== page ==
Letter to the editor: Nuisance lawsuits a growing headache to CAFO owners


To the editor:

In February, this year’s first CAFO nuisance jury trial took place in Wapello County District Court. Ten bellwether plaintiffs, representing a larger plaintiff group living near about 4,500 hogs in Wapello County, sued CAFO owner Richard Warren, Warren Family Pork, and Cargill Pork (now JBS) over noxious manure odors impacting their quality of life.

Proponents and opponents of factory farms eagerly anticipated the outcome. Prior to the trial, Richard Warren and Warren Family Pork filed a “Confessed Judgment” and entered into an out-of-court Confidential Settlement Agreement with the plaintiffs. Many CAFO opponents consider this an important victory in and of itself. Unfortunately, despite vigorous arguments by plaintiff’s legal counsel, the jury decided for Cargill/JBS, the remaining defendant.

Nonetheless, the issue of CAFOs being held accountable to neighbors is just beginning. This trial was the first of many CAFO lawsuits around the state in litigation with the Speer, Middleton and Sykes legal team. CAFO nuisance cases pose a significant commitment of time, money, public scrutiny and uncertainty for CAFO owners. It’s believed the Warren family and Cargill/JBS incurred monumental legal fees well into six figures over the two- to three-year litigation period.

Eldon McAfee, longtime attorney for the Iowa Pork Producer Association, knows all too well the cost and stress of nuisance lawsuits for CAFO owners. He addressed the issue — as he does every year — at the January 2016 Iowa Pork Congress as part of his annual legal overview of CAFO nuisance cases with recommendations to CAFO owners.

At the 2014 Pork Congress, McAfee spent only a few minutes reviewing nuisance lawsuits, noting there hadn’t been any cases since 2008. This year, however, he dedicated a full one-third of his presentation to 12 current cases, that he said are raising serious concerns to the industry.

McAfee reflected on the sharp rise in the number of CAFO nuisance cases now in litigation. In his 20 years of experience, he said, “Right now we have as many nuisance cases on file in Iowa . . . that I know of at any one time.”

The lawsuits bring costs and stresses to the owners of the factory hog confinements. “I can guarantee you,” McAfee said, “that every producer on that list of 12 sincerely wishes they weren’t on that list.”

On aspects of the Cargill trial, he said whenever a CAFO owner’s lawyer says that something about a suit is “unique” or “interesting,” then you better “hang on to your wallet because that means it’s going to take a lot of time and a lot of legal work.”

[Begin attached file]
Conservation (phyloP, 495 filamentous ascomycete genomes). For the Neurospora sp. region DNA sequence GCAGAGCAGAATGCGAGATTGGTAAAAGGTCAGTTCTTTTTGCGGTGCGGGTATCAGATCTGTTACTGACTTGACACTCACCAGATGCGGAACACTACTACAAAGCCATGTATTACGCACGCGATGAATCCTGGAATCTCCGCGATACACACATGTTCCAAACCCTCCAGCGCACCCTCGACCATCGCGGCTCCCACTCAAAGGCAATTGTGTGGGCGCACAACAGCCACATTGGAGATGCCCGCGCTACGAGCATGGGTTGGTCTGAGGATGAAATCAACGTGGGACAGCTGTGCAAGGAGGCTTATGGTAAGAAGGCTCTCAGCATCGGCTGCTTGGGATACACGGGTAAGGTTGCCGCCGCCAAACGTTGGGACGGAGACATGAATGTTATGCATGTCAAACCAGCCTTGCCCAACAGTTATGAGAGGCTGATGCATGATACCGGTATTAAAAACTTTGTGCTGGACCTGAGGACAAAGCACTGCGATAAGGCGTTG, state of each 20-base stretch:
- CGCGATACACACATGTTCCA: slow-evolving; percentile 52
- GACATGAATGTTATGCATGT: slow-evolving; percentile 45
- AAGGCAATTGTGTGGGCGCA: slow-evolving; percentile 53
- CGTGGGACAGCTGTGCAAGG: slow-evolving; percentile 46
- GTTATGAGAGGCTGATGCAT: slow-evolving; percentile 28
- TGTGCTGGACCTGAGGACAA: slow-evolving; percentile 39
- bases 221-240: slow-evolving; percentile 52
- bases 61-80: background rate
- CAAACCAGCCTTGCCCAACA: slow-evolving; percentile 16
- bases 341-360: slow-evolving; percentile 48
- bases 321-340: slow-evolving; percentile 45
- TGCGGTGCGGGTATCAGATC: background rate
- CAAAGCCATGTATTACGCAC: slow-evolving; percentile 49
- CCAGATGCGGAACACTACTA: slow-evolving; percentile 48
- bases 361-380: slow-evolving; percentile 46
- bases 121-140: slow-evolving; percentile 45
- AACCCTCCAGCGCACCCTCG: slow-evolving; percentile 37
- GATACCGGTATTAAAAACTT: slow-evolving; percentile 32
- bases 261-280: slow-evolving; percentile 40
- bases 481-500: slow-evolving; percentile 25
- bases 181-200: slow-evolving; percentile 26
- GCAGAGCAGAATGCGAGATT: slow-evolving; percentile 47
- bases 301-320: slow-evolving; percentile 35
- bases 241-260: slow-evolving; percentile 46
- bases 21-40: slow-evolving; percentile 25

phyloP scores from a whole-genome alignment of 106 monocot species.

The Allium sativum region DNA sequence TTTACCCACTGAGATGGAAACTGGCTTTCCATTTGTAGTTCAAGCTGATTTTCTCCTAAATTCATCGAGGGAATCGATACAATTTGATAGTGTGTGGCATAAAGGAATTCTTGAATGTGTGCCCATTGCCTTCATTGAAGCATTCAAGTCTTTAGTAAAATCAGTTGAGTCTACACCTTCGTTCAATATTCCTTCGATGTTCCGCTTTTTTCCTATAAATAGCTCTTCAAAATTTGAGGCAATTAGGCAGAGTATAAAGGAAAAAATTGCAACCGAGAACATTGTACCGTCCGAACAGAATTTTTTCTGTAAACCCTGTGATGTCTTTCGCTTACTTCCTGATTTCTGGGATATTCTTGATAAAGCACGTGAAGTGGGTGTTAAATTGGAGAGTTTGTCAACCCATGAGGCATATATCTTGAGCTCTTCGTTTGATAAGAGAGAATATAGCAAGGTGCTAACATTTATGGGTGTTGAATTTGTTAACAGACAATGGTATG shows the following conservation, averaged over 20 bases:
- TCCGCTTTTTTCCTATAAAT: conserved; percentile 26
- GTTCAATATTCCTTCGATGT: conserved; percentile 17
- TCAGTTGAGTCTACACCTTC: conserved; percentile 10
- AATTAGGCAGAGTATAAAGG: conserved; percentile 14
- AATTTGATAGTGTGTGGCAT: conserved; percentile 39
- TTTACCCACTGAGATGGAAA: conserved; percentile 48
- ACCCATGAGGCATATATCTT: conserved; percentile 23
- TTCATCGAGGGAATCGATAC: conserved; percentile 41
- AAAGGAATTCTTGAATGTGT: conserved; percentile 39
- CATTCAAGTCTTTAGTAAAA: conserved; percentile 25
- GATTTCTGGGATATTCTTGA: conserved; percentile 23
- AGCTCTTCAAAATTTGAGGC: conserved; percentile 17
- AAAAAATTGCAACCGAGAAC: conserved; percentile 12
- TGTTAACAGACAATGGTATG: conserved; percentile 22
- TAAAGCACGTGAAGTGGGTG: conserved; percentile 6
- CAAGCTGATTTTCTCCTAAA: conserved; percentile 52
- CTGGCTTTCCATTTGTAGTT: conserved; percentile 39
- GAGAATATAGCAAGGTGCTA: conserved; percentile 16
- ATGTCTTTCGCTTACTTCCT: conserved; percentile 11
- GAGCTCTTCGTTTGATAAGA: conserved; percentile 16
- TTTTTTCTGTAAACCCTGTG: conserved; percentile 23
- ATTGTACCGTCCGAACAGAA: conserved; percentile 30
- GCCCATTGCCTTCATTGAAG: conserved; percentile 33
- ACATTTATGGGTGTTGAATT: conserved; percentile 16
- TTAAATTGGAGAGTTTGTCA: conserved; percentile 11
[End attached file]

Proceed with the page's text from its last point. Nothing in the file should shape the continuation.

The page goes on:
On a $525,000 jury award to a Poweshiek County plaintiff in 2015: “That is not what we as livestock producers wanted to see.”

On following Mr. McAfee’s recommendations to avoid lawsuits: “I’ll be the first to tell you, you can do every one of these things . . . and still get sued. There is no magic bullet.”

In the opinion of Jefferson County Farmers and Neighbors Inc., these lawsuits aren’t going away. There will be wins and losses, but anytime a CAFO nuisance case goes to court, it serves as a significant deterrent, and the pork industry groans – or rather, squeals.

Anyone considering a CAFO should think long and hard about the ramifications of building a confinement against their neighbors’ wishes.

Diane Rosenberg, executive director
Jefferson County Farmers and Neighbors Inc.


  1. I agree that you all shouldn’t be bothered with nuisance lawsuits. We’d prefer we had the legal muscle to compel you to change your practices or be shut down. If we’re only a nuisance, we’re not trying hard enough. Nothing personal to those in operation around me, but what you’re doing isn’t working. I’d rather you change your ways instead of forcing our hands.

  2. Professional Tip: When you decide to use an acronym when writing an article, essay, or report; you should spell out what it mean’s. I learned that at Perry High School Journalism. For Example, “In February, this year’s first CAFO nuisance jury” Should read “In February, this year’s first Concentrated Animal Feeding Operation (CAFO) nuisance jury…”

    • Thanks, Kyle. That’s a lesson worth remembering. And to show you what good sports we are here at ThePerryNews.com, we shall pass over in silence that apostrophe at the end of your first sentence. But your point is valid, and we try to adhere to the rule in all our reports, excepting the occasional acronym in a headline, as here. Thanks for reading ThePerryNews.com, Perry’s number one source for local news.


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